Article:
Bulletins

TikTok is under investigation over spread of child sexual abuse material

Investigators are also examining how predators are misusing a privacy feature on the platform.

TikTok on an iPhone

Investigators are also looking into how abusers are misusing a privacy feature.

Photo: Solen Feyissa/Unsplash

The Department of Homeland Security is looking into the spread of child sexual abuse material on TikTok, sources told The Financial Times. The platform is under a separate investigation for allegedly allowing CSAM videos to be uploaded to the public feed, while bad actors on TikTok are also using a privacy feature to share CSAM with others.


DHS' probe comes after a child privacy researcher reported to TikTok that CSAM was being posted on the platform. The Financial Times found that TikTok moderators had a hard time keeping up with the number of videos being uploaded publicly. Investigators also found that abusers have used the platform for grooming, which involves befriending a child online and later abusing them. A source told the FT that the U.S. Justice Department is also investigating how predators are misusing a TikTok feature called "Only Me."

The Justice Department launched its investigation after child safety groups and law enforcement found that CSAM content was being passed through private accounts. Users would include keywords in their public videos, usernames and bios, and illegal content was uploaded through the private "Only Me" feed, which shows videos only for those who are logged in. Predators would share their passwords with victims and other predators to access the "Only Me" videos.

TikTok did not immediately return Protocol's request for comment. But the platform said in a statement that it has worked with law enforcement on the issue and removed accounts and content that includes CSAM.

"TikTok has zero-tolerance for child sexual abuse material," the company said. "When we find any attempt to post, obtain or distribute CSAM, we remove content, ban accounts and devices, immediately report to [The National Center for Missing & Exploited Children], and engage with law enforcement as necessary."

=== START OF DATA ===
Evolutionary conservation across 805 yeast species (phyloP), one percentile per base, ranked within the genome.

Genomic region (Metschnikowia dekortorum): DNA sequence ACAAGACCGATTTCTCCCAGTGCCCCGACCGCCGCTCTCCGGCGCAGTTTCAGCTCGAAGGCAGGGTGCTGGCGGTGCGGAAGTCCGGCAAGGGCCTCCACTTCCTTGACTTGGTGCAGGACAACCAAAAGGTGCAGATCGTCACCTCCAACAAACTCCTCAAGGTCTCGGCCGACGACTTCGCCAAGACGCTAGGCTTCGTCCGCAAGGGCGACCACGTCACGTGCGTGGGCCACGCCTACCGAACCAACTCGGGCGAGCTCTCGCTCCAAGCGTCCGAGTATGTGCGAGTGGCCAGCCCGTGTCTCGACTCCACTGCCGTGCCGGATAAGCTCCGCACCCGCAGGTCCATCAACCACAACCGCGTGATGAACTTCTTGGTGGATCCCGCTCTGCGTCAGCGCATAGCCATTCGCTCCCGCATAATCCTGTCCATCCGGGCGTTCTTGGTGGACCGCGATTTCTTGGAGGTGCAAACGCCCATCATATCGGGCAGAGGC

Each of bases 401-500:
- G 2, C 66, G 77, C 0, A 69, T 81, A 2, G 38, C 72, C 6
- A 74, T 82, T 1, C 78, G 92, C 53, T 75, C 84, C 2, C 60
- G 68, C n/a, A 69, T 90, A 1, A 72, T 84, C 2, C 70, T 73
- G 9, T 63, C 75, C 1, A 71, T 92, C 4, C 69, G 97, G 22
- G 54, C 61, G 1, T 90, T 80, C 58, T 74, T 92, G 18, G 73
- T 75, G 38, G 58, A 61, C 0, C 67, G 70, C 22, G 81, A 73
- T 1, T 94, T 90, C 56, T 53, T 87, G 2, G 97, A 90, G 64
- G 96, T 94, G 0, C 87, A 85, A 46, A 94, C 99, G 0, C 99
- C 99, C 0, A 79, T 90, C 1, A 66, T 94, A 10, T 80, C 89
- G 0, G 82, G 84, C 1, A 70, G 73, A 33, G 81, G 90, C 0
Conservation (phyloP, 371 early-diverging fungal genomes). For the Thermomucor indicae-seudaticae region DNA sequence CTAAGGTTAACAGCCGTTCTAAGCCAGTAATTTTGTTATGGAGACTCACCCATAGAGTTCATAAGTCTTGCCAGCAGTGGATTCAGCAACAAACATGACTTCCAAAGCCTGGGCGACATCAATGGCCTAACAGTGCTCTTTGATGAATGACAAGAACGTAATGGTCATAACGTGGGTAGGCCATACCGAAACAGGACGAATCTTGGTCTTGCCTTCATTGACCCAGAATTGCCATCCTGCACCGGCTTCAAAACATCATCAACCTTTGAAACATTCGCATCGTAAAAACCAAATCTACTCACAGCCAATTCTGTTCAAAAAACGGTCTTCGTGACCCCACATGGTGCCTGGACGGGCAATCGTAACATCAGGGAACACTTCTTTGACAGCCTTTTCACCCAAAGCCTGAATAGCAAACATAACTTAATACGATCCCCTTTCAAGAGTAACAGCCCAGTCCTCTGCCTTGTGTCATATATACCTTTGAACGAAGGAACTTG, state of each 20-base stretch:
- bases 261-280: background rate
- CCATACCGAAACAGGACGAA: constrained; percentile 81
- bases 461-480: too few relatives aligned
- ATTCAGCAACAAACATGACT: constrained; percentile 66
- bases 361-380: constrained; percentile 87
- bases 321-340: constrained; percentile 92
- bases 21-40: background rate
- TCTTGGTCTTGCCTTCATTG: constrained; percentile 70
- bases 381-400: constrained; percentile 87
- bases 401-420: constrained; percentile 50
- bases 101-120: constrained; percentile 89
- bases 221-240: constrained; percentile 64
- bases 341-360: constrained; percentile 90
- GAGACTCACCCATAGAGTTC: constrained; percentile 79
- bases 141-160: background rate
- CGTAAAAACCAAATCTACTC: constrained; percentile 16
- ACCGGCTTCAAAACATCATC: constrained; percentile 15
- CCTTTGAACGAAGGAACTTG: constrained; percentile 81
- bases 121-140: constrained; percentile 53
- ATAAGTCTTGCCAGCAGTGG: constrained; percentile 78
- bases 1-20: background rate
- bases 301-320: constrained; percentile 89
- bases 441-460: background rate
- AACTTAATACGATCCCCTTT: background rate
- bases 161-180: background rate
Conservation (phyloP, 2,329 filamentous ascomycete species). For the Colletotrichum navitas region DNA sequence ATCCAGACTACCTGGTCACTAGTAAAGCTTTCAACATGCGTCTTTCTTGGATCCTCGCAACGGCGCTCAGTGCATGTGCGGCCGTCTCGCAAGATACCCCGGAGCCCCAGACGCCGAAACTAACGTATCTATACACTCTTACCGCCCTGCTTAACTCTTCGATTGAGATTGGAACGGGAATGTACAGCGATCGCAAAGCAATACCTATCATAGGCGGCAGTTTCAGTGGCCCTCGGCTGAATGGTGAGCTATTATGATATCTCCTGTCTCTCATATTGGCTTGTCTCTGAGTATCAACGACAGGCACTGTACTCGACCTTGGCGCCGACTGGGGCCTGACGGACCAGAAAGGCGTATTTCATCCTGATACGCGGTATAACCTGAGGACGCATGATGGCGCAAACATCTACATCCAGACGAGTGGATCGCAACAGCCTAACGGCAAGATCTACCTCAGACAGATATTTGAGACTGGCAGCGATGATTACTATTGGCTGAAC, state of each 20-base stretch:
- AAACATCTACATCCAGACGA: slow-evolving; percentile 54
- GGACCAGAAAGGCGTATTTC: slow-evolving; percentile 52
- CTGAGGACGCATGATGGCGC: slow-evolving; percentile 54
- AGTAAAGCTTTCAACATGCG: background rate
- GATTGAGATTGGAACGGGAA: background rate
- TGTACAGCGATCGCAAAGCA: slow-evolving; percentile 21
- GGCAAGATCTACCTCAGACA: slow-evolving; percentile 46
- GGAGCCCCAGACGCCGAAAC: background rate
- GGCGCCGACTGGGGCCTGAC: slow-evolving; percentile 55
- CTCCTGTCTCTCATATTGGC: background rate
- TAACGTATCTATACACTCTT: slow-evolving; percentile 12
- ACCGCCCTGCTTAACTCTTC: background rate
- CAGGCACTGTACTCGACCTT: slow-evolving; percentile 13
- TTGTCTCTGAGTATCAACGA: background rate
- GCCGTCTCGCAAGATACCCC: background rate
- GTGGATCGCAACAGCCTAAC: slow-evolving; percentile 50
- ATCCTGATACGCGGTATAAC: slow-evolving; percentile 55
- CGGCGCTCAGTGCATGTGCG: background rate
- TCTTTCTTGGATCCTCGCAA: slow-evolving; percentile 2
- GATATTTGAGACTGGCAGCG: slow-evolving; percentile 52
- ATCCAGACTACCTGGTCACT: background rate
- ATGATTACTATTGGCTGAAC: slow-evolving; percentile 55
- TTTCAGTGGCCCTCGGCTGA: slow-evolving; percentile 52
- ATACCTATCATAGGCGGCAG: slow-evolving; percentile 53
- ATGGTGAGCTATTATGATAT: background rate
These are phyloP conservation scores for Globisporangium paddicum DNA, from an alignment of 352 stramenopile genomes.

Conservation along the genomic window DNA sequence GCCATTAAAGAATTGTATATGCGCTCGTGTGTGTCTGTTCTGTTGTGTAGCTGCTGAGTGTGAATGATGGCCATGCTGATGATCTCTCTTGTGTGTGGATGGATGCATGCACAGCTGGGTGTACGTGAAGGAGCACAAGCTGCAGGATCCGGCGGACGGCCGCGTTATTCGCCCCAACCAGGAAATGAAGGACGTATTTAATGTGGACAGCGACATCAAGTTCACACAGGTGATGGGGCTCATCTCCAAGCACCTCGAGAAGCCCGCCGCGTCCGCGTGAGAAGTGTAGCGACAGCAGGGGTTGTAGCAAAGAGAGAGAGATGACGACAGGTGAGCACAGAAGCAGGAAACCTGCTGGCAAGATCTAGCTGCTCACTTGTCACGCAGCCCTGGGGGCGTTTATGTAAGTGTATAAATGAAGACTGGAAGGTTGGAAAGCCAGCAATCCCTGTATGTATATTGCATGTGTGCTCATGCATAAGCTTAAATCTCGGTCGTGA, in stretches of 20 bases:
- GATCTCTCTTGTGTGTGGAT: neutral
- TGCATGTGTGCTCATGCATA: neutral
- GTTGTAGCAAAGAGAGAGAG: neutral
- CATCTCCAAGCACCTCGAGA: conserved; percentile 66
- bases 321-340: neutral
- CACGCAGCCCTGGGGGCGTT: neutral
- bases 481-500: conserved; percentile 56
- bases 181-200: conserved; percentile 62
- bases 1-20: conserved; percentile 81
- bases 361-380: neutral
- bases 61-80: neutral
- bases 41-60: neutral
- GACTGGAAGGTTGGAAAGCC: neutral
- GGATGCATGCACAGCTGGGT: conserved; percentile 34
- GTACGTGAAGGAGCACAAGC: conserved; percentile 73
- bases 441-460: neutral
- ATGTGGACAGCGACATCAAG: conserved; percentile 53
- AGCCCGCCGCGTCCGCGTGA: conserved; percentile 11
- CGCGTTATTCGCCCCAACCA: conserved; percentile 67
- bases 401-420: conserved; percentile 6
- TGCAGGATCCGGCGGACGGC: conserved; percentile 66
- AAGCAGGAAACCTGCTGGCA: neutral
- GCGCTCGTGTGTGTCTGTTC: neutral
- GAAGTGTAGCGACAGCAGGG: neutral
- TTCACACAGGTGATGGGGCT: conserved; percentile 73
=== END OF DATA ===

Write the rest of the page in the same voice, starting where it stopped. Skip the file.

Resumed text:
Platforms and lawmakers have taken their own steps to address CSAM. Apple tried rolling out new child-protection features, but the company later delayed those plans after privacy advocates argued that they would do more harm than good. A couple months ago, lawmakers reintroduced the Earn It Act, which would take away tech companies' Section 230 immunity regarding CSAM at the state and federal level. At the same time, a recent report found that despite tech's plan to fight CSAM, the issue is getting bigger and more difficult to handle.

TikTok told Protocol that it's not aware of government investigations the FT reported, but the platform has a zero tolerance policy on CSAM. "Upon reading this story, we reached out to HSI to begin a dialogue and discuss opportunities to work together on our shared mission of ending child sexual exploitation online — just as we regularly engage with law enforcement agencies across the country on this crucial topic," a spokesperson said.

Protocol contacted DHS for more details about the investigation.

Update: This story has been updated with comment from TikTok.

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Bulletins